Over her time at the academy, not much has changed. The children come into her class every day, dressed in their uniforms, with homework in hand. If they do their work the way Mrs. Shanahan expects, they know they will be rewarded.
“The children are most important,” Shanahan said. “They’re very special to me. I have met so many great kids over the years. I don’t have children of my own, but it’s OK. I call all of my students ‘my children.’ Parents have always been fantastic to me, too. They have treated me with so much respect. The principal at the time I was hired, Nick Gavriel, also really welcomed me to the community and gave me a lot of guidance.”
Former students recall the way they were treated by their beloved teacher.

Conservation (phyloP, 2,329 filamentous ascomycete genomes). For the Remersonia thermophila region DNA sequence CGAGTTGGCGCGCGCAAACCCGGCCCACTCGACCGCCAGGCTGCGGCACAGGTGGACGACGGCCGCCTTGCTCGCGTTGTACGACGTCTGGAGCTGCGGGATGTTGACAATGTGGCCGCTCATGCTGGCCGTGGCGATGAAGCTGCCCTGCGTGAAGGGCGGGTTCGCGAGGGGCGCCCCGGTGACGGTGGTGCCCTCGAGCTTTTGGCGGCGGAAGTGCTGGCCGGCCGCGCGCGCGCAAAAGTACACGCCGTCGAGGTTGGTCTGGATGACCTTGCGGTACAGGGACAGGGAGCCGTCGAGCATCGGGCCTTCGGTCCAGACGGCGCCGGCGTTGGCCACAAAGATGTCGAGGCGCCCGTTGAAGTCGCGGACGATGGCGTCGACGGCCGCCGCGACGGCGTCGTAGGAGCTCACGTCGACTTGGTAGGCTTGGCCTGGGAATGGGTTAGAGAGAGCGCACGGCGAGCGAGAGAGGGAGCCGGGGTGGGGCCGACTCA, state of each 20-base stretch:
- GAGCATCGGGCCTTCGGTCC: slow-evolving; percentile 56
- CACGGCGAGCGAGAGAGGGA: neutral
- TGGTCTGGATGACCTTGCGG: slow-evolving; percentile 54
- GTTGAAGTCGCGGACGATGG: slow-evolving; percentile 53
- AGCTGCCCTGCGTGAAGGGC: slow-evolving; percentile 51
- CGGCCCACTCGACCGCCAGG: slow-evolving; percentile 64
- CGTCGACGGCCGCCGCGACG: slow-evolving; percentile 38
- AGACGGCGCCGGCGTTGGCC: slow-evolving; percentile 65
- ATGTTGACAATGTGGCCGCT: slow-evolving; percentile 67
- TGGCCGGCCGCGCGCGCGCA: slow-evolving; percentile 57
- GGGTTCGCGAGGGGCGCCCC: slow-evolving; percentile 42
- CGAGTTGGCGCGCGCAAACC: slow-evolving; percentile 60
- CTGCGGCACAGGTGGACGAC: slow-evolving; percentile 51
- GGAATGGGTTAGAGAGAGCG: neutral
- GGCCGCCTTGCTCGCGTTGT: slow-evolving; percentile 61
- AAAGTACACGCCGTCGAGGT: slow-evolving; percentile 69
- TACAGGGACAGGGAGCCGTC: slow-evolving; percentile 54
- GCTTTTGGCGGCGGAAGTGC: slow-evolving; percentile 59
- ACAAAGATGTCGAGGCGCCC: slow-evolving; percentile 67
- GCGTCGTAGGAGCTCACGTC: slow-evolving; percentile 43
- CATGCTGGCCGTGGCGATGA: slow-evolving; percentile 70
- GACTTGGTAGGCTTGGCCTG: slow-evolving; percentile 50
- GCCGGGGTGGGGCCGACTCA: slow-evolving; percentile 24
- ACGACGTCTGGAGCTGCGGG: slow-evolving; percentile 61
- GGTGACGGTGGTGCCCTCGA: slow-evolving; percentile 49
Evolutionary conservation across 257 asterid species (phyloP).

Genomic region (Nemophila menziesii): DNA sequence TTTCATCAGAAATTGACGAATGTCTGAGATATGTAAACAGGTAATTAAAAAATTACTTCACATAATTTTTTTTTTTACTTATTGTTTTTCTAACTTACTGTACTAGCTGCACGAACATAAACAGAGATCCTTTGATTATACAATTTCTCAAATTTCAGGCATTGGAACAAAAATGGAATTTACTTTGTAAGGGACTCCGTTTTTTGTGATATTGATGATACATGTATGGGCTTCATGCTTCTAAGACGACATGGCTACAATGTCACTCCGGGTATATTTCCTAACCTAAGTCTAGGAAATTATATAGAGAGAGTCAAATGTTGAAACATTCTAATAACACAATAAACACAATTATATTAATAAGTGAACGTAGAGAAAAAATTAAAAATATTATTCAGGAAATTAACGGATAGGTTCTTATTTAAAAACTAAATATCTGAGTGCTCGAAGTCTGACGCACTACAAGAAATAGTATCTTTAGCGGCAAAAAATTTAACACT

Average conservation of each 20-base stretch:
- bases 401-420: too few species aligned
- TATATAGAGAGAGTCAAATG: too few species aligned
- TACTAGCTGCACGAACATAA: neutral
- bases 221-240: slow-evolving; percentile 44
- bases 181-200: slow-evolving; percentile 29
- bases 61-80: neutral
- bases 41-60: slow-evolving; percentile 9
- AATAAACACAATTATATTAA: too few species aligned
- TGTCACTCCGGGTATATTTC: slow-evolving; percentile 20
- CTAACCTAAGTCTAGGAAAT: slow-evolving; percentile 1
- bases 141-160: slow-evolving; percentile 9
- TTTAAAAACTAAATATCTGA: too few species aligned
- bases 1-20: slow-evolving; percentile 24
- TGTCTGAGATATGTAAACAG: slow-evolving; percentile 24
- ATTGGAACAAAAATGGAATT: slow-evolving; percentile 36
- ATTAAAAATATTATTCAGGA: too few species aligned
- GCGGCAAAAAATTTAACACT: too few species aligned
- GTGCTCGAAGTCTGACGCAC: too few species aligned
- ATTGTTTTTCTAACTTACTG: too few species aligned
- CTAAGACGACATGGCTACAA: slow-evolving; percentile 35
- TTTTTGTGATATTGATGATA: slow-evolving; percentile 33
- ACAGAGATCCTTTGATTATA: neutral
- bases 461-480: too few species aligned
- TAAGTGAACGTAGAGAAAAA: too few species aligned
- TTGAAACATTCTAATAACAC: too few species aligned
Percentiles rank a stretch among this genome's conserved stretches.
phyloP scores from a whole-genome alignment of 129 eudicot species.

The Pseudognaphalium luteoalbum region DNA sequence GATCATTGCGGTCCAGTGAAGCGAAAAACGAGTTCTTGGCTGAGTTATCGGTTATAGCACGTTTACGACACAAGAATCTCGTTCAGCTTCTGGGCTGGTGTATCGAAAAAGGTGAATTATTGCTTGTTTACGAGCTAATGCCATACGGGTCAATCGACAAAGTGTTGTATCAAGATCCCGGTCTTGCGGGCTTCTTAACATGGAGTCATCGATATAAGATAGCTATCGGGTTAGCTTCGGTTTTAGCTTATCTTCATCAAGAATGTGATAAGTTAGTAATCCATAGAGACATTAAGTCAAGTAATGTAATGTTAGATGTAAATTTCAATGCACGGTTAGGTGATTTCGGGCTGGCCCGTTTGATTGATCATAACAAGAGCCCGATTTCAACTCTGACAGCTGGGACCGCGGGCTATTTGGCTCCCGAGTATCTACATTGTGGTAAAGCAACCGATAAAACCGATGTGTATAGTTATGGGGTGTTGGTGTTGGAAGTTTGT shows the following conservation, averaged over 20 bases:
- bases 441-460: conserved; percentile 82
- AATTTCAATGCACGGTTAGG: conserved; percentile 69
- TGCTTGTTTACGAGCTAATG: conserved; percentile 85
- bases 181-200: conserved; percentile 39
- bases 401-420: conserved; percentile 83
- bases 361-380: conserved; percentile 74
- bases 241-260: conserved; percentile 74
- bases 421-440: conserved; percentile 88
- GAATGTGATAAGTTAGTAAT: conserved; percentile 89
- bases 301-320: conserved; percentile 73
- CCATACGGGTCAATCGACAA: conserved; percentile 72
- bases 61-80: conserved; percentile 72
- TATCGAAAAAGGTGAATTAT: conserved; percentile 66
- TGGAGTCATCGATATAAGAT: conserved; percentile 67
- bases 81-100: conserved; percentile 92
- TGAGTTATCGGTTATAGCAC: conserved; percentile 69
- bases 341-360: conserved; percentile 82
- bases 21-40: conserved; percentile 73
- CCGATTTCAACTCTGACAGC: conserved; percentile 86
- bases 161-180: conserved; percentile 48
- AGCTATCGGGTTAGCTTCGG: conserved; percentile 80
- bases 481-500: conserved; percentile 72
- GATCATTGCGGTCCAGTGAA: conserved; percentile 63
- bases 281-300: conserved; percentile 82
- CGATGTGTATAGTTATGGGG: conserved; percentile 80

“I felt a special connection with Mrs. Shanahan. I still feel it,” said Theokas, who was a member of Shanahan’s first class at the academy and has a son, Angelo, in her last class. “She overcomes all of the challenges presented to her. She also really connected with me, personally, because we were both dog nuts. We both had German shepherds, and it’s just something I will always remember.”
Shanahan is loved by fellow staff members as well. She attends almost every program and goes to numerous meetings.
“People trust her,” Anderson said. “Students and parents, teachers and friends. She has the whole package.”
Asked about what’s coming next, Shanahan jokingly replied, “Anything I want!” She plans to travel more with her husband, Paul. She also plans to return to the Hellenic American Academy to substitute when needed and visit with other faculty members, whom she refers to as very close friends.
“All teachers were good, but Mrs. Shanahan is still my favorite teacher to this day,” Theokas said. “It’s going to be a great loss when she leaves.”
Students create robot for competition
The Sun (Lowell, MA) – Wednesday, February 23, 2011